Russian ex-police chief Antyufeyev leads Donetsk rebels
A veteran of the pro-Russian separatist rebellion in Moldova, Vladimir Antyufeyev, now claims to be in command of rebel-held Donetsk in eastern Ukraine.
On 28 July he announced that his immediate superior, "prime minister" Alexander Borodai, had left for Russia.
In early July Mr Antyufeyev - born in Russia - emerged as "deputy prime minister" of the self-proclaimed "Donetsk People's Republic". He is known as a staunch defender of Russian state interests in former Soviet republics.
He moved to eastern Ukraine after 20 years as "minister of state security" in Moldova's breakaway Trans-Dniester region. His move suggests that Moscow is trying to exert more influence over the separatists.State security career
Mr Antyufeyev was born in the Siberian city of Novosibirsk in 1951 and graduated from the Soviet Interior Ministry's police academy in Minsk in 1974. At the time Minsk was the capital of Soviet Belorussia - now Belarus.
In the late 1980s, when the Soviet Union was beginning to collapse, the then Maj Antyufeyev was one of the men in charge of criminal police investigations in Riga, Latvia. He led an elite police unit there, which attempted a crackdown on the Latvian independence movement.
When Latvia gained independence in 1991, the new authorities filed a criminal case against Maj Antyufeyev - and he fled the Baltic republic.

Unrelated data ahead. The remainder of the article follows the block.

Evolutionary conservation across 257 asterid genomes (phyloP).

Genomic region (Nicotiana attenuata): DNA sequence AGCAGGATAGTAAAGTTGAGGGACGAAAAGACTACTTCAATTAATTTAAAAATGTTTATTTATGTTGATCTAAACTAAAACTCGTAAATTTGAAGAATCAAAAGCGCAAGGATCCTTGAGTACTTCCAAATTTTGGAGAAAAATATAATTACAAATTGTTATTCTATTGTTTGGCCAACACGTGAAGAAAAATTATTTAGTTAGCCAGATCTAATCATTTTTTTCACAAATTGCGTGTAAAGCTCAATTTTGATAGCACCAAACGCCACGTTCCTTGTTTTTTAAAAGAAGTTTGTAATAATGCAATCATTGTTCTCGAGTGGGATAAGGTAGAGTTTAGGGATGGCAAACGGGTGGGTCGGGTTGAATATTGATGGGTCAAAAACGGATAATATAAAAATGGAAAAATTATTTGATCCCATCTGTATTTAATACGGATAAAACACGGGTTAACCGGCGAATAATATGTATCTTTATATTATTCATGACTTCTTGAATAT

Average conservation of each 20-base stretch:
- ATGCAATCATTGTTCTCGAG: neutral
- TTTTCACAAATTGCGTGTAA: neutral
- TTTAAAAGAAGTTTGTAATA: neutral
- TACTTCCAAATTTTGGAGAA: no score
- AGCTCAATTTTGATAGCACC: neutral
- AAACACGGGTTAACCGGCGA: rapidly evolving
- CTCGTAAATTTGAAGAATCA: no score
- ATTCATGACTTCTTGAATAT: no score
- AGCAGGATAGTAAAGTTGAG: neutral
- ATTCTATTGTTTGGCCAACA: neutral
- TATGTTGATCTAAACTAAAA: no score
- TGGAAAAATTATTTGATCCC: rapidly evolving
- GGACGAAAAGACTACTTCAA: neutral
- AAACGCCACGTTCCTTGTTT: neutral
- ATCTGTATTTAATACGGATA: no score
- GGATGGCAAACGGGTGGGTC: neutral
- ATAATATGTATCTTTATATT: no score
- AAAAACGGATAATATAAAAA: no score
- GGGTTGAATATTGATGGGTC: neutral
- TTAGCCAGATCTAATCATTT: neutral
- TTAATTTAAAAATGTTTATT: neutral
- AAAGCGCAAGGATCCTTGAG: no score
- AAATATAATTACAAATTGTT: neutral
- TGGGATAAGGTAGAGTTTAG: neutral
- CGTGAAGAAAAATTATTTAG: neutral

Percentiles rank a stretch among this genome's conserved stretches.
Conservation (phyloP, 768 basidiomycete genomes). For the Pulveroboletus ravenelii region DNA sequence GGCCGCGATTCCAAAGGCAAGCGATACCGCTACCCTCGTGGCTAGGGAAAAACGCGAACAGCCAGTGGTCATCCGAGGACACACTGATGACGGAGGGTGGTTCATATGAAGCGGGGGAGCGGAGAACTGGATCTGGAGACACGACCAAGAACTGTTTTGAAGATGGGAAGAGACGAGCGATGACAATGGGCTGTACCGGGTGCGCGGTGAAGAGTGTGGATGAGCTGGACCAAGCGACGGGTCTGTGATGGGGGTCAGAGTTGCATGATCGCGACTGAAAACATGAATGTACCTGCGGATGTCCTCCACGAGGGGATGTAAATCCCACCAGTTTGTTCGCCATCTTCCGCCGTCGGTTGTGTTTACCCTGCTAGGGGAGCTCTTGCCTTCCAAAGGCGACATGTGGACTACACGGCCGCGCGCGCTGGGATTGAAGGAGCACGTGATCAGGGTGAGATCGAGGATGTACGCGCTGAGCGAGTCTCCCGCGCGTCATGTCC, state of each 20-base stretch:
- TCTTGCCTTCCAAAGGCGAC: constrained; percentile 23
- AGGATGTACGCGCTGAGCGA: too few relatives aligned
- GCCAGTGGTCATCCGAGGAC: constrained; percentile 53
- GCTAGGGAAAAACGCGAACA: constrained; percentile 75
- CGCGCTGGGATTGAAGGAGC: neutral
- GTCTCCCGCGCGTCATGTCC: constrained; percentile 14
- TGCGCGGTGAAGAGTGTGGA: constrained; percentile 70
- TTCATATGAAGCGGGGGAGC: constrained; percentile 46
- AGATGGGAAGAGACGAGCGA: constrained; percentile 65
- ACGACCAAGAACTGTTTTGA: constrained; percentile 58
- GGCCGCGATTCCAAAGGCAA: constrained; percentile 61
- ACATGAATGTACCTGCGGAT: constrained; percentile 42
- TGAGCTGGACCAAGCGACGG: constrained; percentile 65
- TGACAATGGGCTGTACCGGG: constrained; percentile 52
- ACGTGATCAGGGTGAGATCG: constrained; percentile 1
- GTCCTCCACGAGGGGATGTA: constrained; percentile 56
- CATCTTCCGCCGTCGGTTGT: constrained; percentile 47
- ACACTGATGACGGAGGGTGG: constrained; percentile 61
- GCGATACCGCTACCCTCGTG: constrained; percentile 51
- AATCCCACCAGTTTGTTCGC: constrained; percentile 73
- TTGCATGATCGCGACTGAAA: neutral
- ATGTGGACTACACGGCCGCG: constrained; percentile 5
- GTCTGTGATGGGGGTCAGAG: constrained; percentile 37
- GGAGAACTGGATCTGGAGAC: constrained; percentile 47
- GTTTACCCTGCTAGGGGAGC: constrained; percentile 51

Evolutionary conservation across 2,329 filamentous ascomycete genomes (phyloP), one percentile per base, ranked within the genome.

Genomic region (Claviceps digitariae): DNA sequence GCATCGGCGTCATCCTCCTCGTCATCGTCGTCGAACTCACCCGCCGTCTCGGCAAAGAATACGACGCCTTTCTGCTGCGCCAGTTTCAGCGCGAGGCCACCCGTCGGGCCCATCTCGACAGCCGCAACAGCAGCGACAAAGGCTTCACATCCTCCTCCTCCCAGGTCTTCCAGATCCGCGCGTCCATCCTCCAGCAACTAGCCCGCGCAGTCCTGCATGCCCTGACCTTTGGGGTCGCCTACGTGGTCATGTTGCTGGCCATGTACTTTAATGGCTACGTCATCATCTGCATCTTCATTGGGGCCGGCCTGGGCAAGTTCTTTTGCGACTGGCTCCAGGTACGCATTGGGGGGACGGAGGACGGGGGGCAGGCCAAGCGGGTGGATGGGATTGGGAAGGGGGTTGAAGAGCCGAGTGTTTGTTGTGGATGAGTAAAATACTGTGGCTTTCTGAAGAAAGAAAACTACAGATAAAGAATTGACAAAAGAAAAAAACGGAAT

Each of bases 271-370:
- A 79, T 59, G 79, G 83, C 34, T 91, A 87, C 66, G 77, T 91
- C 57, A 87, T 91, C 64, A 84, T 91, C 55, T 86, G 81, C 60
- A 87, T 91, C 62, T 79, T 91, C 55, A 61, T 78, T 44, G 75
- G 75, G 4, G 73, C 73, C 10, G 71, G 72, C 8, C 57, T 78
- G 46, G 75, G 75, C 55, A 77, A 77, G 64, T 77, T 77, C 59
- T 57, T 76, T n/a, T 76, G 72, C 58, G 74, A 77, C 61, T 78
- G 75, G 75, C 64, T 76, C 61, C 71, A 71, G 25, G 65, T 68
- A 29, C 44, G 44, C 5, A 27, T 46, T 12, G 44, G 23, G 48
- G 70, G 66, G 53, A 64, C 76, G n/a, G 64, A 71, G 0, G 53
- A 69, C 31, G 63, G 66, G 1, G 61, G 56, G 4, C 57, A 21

Several months later he resurfaced in breakaway Trans-Dniester, where he fought in the 1992 separatist revolt against Moldovan troops, rallying Cossacks, volunteers and other pro-Russian paramilitaries.
Now a major-general, he became the founder and, for two decades, sole head of the breakaway region's powerful security ministry.Blacklisted
Some media in Moldova and Russia have compared Mr Antyufeyev to Stalin's notorious secret police chief Lavrenty Beria and accused him of creating an atmosphere of intimidation and intolerance in the region.
Vladimir Antyufeyev was dismissed from his post in early 2012 after Yevgeny Shevchuk won the December 2011 presidential election in Trans-Dniester, defeating Mr Antyufeyev's ally Igor Smirnov.
Later that year, the new authorities launched a criminal investigation against Mr Antyufeyev, accusing him of abuse of power, misappropriating public funds and destroying sensitive evidence. He managed to flee to Moscow and lived there until the start of the Ukraine crisis.
The EU first blacklisted Mr Antyufeyev in 2004 for his role in the Trans-Dniester conflict but later annulled its decision. Now, however, he is included in the EU asset freeze and travel ban imposed on 95 Russian individuals allegedly linked to the eastern Ukraine uprising.